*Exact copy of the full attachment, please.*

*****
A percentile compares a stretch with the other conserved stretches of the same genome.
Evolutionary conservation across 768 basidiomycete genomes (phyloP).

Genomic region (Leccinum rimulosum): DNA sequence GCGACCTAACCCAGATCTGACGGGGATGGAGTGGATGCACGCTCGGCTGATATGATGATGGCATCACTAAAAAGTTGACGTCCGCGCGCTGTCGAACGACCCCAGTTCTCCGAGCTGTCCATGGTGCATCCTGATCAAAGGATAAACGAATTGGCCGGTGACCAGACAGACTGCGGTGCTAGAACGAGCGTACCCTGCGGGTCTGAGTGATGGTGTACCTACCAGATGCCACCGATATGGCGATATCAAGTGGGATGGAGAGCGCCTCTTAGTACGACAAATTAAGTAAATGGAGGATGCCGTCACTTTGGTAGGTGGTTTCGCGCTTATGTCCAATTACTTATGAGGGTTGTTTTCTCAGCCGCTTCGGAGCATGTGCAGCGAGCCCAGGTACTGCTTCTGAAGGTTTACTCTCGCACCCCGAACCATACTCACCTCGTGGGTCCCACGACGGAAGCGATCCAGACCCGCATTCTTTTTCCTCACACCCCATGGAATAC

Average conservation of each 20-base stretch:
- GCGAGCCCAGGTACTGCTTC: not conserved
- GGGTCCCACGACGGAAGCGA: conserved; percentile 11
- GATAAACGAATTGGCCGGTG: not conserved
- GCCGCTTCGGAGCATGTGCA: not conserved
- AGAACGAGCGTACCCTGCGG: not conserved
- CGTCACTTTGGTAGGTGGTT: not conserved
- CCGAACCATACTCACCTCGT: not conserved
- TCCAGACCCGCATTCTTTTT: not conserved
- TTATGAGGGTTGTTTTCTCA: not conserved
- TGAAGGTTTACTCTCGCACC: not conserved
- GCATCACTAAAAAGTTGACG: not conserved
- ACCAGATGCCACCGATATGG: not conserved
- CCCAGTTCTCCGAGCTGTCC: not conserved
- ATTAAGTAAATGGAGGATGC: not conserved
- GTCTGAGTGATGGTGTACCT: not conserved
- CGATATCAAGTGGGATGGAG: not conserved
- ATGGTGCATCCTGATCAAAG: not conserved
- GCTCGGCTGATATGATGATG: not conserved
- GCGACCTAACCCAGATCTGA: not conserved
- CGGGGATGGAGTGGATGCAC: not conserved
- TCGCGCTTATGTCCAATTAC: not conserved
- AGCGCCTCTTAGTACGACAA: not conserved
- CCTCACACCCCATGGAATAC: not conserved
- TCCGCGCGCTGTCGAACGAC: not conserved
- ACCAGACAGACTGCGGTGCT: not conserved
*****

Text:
A percentile compares a stretch with the other conserved stretches of the same genome.
Evolutionary conservation across 768 basidiomycete genomes (phyloP).

Genomic region (Leccinum rimulosum): DNA sequence GCGACCTAACCCAGATCTGACGGGGATGGAGTGGATGCACGCTCGGCTGATATGATGATGGCATCACTAAAAAGTTGACGTCCGCGCGCTGTCGAACGACCCCAGTTCTCCGAGCTGTCCATGGTGCATCCTGATCAAAGGATAAACGAATTGGCCGGTGACCAGACAGACTGCGGTGCTAGAACGAGCGTACCCTGCGGGTCTGAGTGATGGTGTACCTACCAGATGCCACCGATATGGCGATATCAAGTGGGATGGAGAGCGCCTCTTAGTACGACAAATTAAGTAAATGGAGGATGCCGTCACTTTGGTAGGTGGTTTCGCGCTTATGTCCAATTACTTATGAGGGTTGTTTTCTCAGCCGCTTCGGAGCATGTGCAGCGAGCCCAGGTACTGCTTCTGAAGGTTTACTCTCGCACCCCGAACCATACTCACCTCGTGGGTCCCACGACGGAAGCGATCCAGACCCGCATTCTTTTTCCTCACACCCCATGGAATAC

Average conservation of each 20-base stretch:
- GCGAGCCCAGGTACTGCTTC: not conserved
- GGGTCCCACGACGGAAGCGA: conserved; percentile 11
- GATAAACGAATTGGCCGGTG: not conserved
- GCCGCTTCGGAGCATGTGCA: not conserved
- AGAACGAGCGTACCCTGCGG: not conserved
- CGTCACTTTGGTAGGTGGTT: not conserved
- CCGAACCATACTCACCTCGT: not conserved
- TCCAGACCCGCATTCTTTTT: not conserved
- TTATGAGGGTTGTTTTCTCA: not conserved
- TGAAGGTTTACTCTCGCACC: not conserved
- GCATCACTAAAAAGTTGACG: not conserved
- ACCAGATGCCACCGATATGG: not conserved
- CCCAGTTCTCCGAGCTGTCC: not conserved
- ATTAAGTAAATGGAGGATGC: not conserved
- GTCTGAGTGATGGTGTACCT: not conserved
- CGATATCAAGTGGGATGGAG: not conserved
- ATGGTGCATCCTGATCAAAG: not conserved
- GCTCGGCTGATATGATGATG: not conserved
- GCGACCTAACCCAGATCTGA: not conserved
- CGGGGATGGAGTGGATGCAC: not conserved
- TCGCGCTTATGTCCAATTAC: not conserved
- AGCGCCTCTTAGTACGACAA: not conserved
- CCTCACACCCCATGGAATAC: not conserved
- TCCGCGCGCTGTCGAACGAC: not conserved
- ACCAGACAGACTGCGGTGCT: not conserved